Academic journal article Social Behavior and Personality: an international journal

Leisure, Lifestyle, and Health-Related Physical Fitness for College Students

Academic journal article Social Behavior and Personality: an international journal

Leisure, Lifestyle, and Health-Related Physical Fitness for College Students

Article excerpt

Leisure is important for everyone. Adolescents are in a critical period of personality development and social adaptability during which they experience substantial qualitative and quantitative changes in physical, psychological, emotional, moral, and social development. Therefore, appropriate leisure activities could help adolescents with future healthy growth and lifetime happiness (National Youth Commission, 1993)

According to the findings from the results of a survey of time allocation by college students (Ministry of Education, 2003), in their spare time college students in Taiwan spent an average of up to 2.8 hours (2 hours and 48 minutes) on the Internet each day, 2.06 hours (2 hours and 4 minutes) on school homework, 0.28 hours (17 minutes) on club or student association activities, and 4.1 hours (4 hours and 6 minutes) on other activities. As a result, on average, time allocations for a Taiwanese college student were: 9.53 hours (40% of a day) time taken up maintaining health (eating, sleeping, etc.), 5.23 hours (22%) time devoted to study and commuting, and 9.25 hours (38%) free time. College students have been highly independent and have ample time for personal planning of leisure activities and life. Without suitable guidance or a concept of leisure participation that enables them to achieve physical, mental, and spiritual balance, they could easily waste precious time in their youth. Education and public policies should advocate strengthening public knowledge of leisure to nurture the concept of utilizing leisure time more effectively.

In this study, we examined the leisure lifestyles and health-related physical fitness of college students. Our research question was: How do leisure lifestyles affect health-related physical fitness? This was further analyzed in the following three research questions:

1. What are the characteristics of the leisure lifestyle for college students?

2. Which groups can be identified based on students' leisure lifestyle?

3. To what extent can students' level of health-related physical fitness be predicted on the basis of their leisure lifestyle?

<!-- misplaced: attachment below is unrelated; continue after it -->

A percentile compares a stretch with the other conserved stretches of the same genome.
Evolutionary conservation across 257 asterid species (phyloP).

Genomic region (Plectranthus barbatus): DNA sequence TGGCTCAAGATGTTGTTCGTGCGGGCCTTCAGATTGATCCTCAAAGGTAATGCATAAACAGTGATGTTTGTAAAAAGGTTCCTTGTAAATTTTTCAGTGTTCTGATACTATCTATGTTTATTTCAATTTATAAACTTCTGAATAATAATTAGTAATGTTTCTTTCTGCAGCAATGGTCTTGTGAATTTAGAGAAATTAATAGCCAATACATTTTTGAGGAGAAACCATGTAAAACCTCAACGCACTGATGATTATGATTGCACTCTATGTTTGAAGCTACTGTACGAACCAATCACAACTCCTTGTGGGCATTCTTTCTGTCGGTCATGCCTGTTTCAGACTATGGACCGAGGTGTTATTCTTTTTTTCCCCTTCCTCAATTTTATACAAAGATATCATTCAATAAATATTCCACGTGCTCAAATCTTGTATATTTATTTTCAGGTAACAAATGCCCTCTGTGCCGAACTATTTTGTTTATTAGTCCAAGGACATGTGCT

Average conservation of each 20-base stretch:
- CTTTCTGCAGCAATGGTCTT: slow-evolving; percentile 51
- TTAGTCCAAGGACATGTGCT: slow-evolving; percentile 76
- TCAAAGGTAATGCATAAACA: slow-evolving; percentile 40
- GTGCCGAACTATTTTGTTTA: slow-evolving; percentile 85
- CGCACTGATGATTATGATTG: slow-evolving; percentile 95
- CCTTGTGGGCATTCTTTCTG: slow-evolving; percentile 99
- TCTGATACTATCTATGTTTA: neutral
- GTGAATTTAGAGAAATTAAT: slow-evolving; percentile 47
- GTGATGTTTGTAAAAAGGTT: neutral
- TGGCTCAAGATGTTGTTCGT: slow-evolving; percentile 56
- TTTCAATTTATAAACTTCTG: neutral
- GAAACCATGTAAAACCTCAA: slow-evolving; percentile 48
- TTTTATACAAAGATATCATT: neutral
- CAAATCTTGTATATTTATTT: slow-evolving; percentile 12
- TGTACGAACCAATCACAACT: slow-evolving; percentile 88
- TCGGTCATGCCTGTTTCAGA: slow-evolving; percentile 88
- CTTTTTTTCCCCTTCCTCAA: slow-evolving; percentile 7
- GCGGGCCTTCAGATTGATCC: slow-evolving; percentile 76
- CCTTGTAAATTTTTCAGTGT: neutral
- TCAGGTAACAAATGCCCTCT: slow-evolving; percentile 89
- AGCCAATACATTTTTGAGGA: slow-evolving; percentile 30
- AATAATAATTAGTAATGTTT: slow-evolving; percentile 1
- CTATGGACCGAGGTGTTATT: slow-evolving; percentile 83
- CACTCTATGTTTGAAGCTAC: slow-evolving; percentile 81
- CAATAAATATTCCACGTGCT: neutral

Lifestyle and Leisure Lifestyle

According to Hawkins, Best, and Coney (2004), lifestyle is how we live our lives. Lazer (1963) stated that lifestyle is a systematic concept representing the characteristics of the life pattern of a society or a community that are distinct compared to the characteristics of any other society or community. Cook, Yale, and Marqua (2002) defined lifestyle as a way of living in terms of how people spent their time (activity), what they believe is important (interest), and which things about themselves or their surroundings they take into consideration (opinion). Cordes and Ibrahim (1999) identified nine lifestyles existing in the US, and they are survivors, sustainers, belongers, emulators, achievers, I am me, experiential, socially conscious, and integrated. In short, lifestyle is the pattern of social life and behavior of an individual or a group.

Since the 1970s, the concept of lifestyle has started to draw attention in the field of leisure research. Perreault, Darden, and Darden (1977) described how individual lifestyles reflect individual activities, interests, and opinions, and, by analogy, various aspects of life that include leisure behavior and vacation patterns. Leisure lifestyle refers to people's leisure-related behavior in terms of attitude, perception, and activity behavior in the context of daily living. In this research leisure lifestyle refers to people's daily patterns of leisure activity.

The task of quantification of lifestyle was originally termed psychological statistics (Hawkins et al., 2004). Psychological statistics measure lifestyle by activity, interest, and opinion (AIO) dimensions as classified by Wells and Tigert (1971): that is, activity, being a tangible activity, for example, watching television or shopping; interest, defined as the degree of excitement that people have about certain things or subjects, that can draw special and sustained attention from them; and opinion, referring to the oral or written response given by individuals to situations resulting from external stimulation. …

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